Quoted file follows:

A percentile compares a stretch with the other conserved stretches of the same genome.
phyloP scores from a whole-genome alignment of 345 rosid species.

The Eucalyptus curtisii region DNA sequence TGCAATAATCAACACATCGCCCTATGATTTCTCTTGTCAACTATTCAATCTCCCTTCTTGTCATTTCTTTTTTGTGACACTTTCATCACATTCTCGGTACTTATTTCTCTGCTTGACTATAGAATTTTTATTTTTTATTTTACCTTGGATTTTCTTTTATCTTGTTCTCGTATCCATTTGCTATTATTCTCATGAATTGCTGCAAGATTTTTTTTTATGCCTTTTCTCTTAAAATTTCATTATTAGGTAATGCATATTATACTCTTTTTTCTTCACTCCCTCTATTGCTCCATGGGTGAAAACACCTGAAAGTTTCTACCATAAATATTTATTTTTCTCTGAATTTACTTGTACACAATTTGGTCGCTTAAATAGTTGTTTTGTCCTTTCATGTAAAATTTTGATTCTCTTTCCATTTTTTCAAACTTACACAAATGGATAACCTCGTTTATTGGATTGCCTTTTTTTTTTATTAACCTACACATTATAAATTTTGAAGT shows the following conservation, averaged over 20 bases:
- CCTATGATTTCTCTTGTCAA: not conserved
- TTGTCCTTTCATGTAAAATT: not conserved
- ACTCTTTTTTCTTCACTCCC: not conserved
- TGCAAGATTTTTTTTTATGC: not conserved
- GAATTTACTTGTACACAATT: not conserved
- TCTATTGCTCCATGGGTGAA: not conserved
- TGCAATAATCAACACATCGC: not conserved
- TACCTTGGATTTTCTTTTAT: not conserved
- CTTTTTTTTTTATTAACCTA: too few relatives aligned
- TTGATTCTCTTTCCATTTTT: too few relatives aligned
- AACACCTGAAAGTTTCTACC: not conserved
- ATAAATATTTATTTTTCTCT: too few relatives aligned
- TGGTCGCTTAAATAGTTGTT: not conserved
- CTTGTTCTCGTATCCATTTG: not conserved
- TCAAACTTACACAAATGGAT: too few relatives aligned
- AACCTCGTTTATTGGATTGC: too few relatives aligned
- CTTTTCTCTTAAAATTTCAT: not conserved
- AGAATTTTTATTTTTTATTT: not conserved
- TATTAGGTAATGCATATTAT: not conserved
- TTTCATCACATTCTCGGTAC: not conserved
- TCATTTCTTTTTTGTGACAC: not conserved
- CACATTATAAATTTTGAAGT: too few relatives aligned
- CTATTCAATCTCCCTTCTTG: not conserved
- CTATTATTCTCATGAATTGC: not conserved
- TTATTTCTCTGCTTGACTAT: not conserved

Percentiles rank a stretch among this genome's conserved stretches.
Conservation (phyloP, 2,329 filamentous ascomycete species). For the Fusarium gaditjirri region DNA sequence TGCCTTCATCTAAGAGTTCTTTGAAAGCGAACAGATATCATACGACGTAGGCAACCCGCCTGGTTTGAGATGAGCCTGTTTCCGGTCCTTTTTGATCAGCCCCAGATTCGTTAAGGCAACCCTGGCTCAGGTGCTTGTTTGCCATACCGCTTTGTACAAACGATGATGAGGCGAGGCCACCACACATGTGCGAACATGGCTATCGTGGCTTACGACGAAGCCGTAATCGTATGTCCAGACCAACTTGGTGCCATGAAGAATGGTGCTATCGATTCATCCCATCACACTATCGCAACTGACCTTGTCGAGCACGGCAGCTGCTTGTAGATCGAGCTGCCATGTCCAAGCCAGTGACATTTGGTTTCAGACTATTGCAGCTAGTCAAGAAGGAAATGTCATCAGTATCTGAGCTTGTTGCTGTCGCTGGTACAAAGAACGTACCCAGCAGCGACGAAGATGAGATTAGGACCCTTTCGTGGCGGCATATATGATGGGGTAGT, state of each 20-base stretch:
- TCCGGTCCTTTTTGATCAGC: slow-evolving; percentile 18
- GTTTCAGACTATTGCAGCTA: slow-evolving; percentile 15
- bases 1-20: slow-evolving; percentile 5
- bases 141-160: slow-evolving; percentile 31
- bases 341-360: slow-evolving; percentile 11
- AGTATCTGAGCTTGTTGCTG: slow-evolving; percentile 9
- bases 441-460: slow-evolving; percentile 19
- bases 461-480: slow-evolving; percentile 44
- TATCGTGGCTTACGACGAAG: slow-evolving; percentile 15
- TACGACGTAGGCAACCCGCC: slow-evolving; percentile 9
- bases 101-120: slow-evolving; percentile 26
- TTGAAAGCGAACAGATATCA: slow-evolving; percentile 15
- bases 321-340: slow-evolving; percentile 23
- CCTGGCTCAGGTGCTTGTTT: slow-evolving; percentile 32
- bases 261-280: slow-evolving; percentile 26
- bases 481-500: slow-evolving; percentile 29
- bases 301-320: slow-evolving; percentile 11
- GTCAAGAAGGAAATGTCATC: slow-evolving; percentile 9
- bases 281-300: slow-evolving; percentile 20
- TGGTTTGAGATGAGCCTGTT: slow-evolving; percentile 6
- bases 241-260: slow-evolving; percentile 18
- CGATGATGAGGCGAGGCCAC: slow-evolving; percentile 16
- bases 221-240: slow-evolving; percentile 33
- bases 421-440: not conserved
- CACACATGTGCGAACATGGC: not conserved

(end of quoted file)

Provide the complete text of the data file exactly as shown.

A percentile compares a stretch with the other conserved stretches of the same genome.
phyloP scores from a whole-genome alignment of 345 rosid species.

The Eucalyptus curtisii region DNA sequence TGCAATAATCAACACATCGCCCTATGATTTCTCTTGTCAACTATTCAATCTCCCTTCTTGTCATTTCTTTTTTGTGACACTTTCATCACATTCTCGGTACTTATTTCTCTGCTTGACTATAGAATTTTTATTTTTTATTTTACCTTGGATTTTCTTTTATCTTGTTCTCGTATCCATTTGCTATTATTCTCATGAATTGCTGCAAGATTTTTTTTTATGCCTTTTCTCTTAAAATTTCATTATTAGGTAATGCATATTATACTCTTTTTTCTTCACTCCCTCTATTGCTCCATGGGTGAAAACACCTGAAAGTTTCTACCATAAATATTTATTTTTCTCTGAATTTACTTGTACACAATTTGGTCGCTTAAATAGTTGTTTTGTCCTTTCATGTAAAATTTTGATTCTCTTTCCATTTTTTCAAACTTACACAAATGGATAACCTCGTTTATTGGATTGCCTTTTTTTTTTATTAACCTACACATTATAAATTTTGAAGT shows the following conservation, averaged over 20 bases:
- CCTATGATTTCTCTTGTCAA: not conserved
- TTGTCCTTTCATGTAAAATT: not conserved
- ACTCTTTTTTCTTCACTCCC: not conserved
- TGCAAGATTTTTTTTTATGC: not conserved
- GAATTTACTTGTACACAATT: not conserved
- TCTATTGCTCCATGGGTGAA: not conserved
- TGCAATAATCAACACATCGC: not conserved
- TACCTTGGATTTTCTTTTAT: not conserved
- CTTTTTTTTTTATTAACCTA: too few relatives aligned
- TTGATTCTCTTTCCATTTTT: too few relatives aligned
- AACACCTGAAAGTTTCTACC: not conserved
- ATAAATATTTATTTTTCTCT: too few relatives aligned
- TGGTCGCTTAAATAGTTGTT: not conserved
- CTTGTTCTCGTATCCATTTG: not conserved
- TCAAACTTACACAAATGGAT: too few relatives aligned
- AACCTCGTTTATTGGATTGC: too few relatives aligned
- CTTTTCTCTTAAAATTTCAT: not conserved
- AGAATTTTTATTTTTTATTT: not conserved
- TATTAGGTAATGCATATTAT: not conserved
- TTTCATCACATTCTCGGTAC: not conserved
- TCATTTCTTTTTTGTGACAC: not conserved
- CACATTATAAATTTTGAAGT: too few relatives aligned
- CTATTCAATCTCCCTTCTTG: not conserved
- CTATTATTCTCATGAATTGC: not conserved
- TTATTTCTCTGCTTGACTAT: not conserved

Percentiles rank a stretch among this genome's conserved stretches.
Conservation (phyloP, 2,329 filamentous ascomycete species). For the Fusarium gaditjirri region DNA sequence TGCCTTCATCTAAGAGTTCTTTGAAAGCGAACAGATATCATACGACGTAGGCAACCCGCCTGGTTTGAGATGAGCCTGTTTCCGGTCCTTTTTGATCAGCCCCAGATTCGTTAAGGCAACCCTGGCTCAGGTGCTTGTTTGCCATACCGCTTTGTACAAACGATGATGAGGCGAGGCCACCACACATGTGCGAACATGGCTATCGTGGCTTACGACGAAGCCGTAATCGTATGTCCAGACCAACTTGGTGCCATGAAGAATGGTGCTATCGATTCATCCCATCACACTATCGCAACTGACCTTGTCGAGCACGGCAGCTGCTTGTAGATCGAGCTGCCATGTCCAAGCCAGTGACATTTGGTTTCAGACTATTGCAGCTAGTCAAGAAGGAAATGTCATCAGTATCTGAGCTTGTTGCTGTCGCTGGTACAAAGAACGTACCCAGCAGCGACGAAGATGAGATTAGGACCCTTTCGTGGCGGCATATATGATGGGGTAGT, state of each 20-base stretch:
- TCCGGTCCTTTTTGATCAGC: slow-evolving; percentile 18
- GTTTCAGACTATTGCAGCTA: slow-evolving; percentile 15
- bases 1-20: slow-evolving; percentile 5
- bases 141-160: slow-evolving; percentile 31
- bases 341-360: slow-evolving; percentile 11
- AGTATCTGAGCTTGTTGCTG: slow-evolving; percentile 9
- bases 441-460: slow-evolving; percentile 19
- bases 461-480: slow-evolving; percentile 44
- TATCGTGGCTTACGACGAAG: slow-evolving; percentile 15
- TACGACGTAGGCAACCCGCC: slow-evolving; percentile 9
- bases 101-120: slow-evolving; percentile 26
- TTGAAAGCGAACAGATATCA: slow-evolving; percentile 15
- bases 321-340: slow-evolving; percentile 23
- CCTGGCTCAGGTGCTTGTTT: slow-evolving; percentile 32
- bases 261-280: slow-evolving; percentile 26
- bases 481-500: slow-evolving; percentile 29
- bases 301-320: slow-evolving; percentile 11
- GTCAAGAAGGAAATGTCATC: slow-evolving; percentile 9
- bases 281-300: slow-evolving; percentile 20
- TGGTTTGAGATGAGCCTGTT: slow-evolving; percentile 6
- bases 241-260: slow-evolving; percentile 18
- CGATGATGAGGCGAGGCCAC: slow-evolving; percentile 16
- bases 221-240: slow-evolving; percentile 33
- bases 421-440: not conserved
- CACACATGTGCGAACATGGC: not conserved